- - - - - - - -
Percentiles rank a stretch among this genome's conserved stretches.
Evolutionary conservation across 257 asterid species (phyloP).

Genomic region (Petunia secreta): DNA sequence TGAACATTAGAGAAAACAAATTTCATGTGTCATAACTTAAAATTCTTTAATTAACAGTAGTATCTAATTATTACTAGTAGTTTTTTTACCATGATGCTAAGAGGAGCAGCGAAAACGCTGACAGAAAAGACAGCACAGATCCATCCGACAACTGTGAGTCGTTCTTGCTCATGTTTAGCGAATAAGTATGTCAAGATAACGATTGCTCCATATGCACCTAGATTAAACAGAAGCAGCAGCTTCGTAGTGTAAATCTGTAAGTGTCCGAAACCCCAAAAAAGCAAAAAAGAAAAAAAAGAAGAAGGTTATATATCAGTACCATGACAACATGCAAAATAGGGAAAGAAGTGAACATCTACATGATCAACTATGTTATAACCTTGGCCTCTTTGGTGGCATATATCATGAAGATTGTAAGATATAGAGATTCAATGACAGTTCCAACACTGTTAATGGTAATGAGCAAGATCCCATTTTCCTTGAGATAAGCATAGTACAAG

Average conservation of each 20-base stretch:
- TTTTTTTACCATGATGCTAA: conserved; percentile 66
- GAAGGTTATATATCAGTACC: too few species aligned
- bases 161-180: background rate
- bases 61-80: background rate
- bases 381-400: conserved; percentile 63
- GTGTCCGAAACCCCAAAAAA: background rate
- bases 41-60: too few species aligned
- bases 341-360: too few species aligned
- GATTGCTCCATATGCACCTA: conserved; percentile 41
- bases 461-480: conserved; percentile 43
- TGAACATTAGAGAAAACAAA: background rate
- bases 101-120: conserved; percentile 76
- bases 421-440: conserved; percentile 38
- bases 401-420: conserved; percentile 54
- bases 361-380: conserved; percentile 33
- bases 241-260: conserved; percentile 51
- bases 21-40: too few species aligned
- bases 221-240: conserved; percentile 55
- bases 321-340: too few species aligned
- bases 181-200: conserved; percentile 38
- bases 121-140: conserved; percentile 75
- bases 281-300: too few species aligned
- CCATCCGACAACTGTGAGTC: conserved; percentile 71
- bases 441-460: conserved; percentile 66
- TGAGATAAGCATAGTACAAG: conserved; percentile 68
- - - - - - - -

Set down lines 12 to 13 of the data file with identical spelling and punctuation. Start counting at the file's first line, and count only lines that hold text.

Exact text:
- bases 341-360: too few species aligned
- GATTGCTCCATATGCACCTA: conserved; percentile 41